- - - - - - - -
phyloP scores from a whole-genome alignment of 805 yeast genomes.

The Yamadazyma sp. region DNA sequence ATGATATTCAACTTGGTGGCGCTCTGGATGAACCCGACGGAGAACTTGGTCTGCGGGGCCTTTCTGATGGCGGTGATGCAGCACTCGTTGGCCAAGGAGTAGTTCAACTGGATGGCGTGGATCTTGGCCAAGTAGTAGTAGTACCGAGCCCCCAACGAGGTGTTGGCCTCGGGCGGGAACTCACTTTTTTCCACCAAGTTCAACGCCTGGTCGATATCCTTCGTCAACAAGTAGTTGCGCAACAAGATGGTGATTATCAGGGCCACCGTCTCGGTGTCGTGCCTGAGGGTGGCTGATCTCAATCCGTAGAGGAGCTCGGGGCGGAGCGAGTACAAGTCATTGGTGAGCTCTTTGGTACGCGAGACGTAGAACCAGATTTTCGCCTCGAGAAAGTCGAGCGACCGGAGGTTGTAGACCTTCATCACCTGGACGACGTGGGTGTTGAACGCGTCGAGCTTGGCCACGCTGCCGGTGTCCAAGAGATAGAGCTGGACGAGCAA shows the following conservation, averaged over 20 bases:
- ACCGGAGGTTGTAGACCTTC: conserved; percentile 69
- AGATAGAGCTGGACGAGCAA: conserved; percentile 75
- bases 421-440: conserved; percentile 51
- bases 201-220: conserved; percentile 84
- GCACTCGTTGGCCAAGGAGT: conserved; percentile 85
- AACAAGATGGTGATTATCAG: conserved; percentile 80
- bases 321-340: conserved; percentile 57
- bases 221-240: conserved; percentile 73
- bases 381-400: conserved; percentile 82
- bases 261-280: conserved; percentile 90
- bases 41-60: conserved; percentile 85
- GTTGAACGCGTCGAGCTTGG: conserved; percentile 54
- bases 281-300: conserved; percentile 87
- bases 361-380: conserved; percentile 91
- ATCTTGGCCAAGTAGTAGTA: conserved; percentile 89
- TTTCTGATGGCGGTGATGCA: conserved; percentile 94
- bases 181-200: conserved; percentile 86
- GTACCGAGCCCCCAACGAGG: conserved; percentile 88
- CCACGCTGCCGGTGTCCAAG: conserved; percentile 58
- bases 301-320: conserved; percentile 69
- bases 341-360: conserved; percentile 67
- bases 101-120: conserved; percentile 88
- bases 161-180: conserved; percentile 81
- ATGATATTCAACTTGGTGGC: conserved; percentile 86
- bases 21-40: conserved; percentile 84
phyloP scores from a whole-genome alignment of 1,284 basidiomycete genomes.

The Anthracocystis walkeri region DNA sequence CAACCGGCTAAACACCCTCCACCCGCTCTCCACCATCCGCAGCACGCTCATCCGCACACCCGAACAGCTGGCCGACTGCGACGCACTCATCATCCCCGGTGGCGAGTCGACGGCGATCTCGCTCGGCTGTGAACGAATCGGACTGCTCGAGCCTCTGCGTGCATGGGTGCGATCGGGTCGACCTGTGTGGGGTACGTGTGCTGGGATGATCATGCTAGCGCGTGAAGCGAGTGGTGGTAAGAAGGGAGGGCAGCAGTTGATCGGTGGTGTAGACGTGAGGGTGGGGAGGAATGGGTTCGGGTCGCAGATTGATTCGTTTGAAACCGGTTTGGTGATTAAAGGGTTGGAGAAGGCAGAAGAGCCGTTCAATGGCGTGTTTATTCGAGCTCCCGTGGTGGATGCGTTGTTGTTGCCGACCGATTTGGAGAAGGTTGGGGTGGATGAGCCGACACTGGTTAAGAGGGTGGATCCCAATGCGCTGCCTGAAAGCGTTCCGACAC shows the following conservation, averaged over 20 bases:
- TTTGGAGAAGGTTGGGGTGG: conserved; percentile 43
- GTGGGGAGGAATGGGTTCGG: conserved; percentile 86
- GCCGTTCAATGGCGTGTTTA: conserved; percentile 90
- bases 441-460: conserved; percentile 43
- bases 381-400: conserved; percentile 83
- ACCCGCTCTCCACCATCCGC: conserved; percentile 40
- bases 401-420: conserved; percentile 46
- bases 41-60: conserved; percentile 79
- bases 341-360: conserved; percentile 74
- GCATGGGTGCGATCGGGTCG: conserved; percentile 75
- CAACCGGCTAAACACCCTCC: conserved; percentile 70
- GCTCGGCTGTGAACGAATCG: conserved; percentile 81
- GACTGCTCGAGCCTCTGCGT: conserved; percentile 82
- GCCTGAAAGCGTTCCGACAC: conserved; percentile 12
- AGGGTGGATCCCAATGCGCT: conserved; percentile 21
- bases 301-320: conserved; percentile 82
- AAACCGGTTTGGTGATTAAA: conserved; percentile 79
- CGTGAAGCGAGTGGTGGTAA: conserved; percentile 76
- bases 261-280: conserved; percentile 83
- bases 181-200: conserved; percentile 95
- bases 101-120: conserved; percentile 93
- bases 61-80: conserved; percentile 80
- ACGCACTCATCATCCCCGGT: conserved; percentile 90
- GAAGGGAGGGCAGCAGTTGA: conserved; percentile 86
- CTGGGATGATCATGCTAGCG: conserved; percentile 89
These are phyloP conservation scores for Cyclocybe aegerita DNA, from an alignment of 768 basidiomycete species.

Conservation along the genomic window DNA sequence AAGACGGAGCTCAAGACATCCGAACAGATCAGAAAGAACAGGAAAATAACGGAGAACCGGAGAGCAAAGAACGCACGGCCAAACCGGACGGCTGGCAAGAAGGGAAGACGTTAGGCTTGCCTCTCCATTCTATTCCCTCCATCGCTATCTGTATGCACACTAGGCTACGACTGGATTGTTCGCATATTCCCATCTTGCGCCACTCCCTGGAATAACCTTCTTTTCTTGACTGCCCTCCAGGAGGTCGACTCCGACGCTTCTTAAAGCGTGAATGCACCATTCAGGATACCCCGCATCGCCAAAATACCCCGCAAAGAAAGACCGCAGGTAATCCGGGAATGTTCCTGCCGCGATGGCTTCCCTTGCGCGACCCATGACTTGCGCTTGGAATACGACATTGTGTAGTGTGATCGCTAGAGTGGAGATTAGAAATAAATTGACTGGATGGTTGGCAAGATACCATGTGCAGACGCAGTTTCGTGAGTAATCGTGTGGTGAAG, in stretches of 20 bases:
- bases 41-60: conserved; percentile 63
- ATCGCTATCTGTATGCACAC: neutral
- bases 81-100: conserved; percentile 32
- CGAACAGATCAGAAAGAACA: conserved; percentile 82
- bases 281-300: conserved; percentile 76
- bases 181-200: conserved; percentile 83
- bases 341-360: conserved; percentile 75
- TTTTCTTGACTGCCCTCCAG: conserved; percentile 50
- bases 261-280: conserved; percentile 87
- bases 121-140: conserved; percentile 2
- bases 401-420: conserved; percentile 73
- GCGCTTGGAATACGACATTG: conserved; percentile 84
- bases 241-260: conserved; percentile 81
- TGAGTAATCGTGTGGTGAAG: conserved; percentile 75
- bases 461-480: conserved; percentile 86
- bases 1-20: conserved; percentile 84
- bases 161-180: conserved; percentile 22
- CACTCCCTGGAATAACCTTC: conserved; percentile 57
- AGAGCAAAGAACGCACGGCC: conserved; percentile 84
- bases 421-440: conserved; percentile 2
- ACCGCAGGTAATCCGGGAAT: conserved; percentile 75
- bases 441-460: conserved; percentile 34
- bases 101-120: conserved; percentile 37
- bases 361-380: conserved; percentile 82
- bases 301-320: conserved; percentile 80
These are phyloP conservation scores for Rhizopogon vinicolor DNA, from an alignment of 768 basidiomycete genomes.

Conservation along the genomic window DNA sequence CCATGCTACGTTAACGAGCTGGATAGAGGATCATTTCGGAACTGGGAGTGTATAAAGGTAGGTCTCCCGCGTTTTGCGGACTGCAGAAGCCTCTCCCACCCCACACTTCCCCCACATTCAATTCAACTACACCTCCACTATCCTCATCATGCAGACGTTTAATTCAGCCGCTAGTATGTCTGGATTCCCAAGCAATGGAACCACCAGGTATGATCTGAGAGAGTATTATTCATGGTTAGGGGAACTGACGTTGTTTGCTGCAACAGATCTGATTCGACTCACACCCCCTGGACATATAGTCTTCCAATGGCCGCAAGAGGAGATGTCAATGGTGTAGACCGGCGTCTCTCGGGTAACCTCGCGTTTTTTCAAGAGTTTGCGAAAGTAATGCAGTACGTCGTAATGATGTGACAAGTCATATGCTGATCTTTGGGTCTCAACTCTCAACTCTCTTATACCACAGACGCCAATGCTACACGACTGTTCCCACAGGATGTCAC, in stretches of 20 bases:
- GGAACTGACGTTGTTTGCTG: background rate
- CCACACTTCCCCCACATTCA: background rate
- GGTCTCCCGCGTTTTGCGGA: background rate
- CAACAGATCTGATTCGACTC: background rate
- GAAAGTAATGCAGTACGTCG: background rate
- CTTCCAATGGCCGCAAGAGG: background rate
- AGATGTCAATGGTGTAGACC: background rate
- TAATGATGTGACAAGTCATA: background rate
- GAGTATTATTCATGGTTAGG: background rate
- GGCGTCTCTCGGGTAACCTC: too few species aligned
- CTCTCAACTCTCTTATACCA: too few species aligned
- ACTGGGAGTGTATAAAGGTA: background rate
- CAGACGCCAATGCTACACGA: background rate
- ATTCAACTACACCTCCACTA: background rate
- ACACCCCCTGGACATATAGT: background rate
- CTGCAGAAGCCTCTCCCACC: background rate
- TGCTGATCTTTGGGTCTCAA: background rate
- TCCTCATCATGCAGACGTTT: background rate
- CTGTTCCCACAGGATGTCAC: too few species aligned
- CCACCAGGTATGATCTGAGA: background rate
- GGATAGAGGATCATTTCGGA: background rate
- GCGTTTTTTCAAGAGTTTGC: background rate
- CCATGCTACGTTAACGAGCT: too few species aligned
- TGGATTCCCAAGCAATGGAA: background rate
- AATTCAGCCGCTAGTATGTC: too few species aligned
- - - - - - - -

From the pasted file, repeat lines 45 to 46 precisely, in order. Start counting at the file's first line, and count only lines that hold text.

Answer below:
- bases 301-320: conserved; percentile 82
- AAACCGGTTTGGTGATTAAA: conserved; percentile 79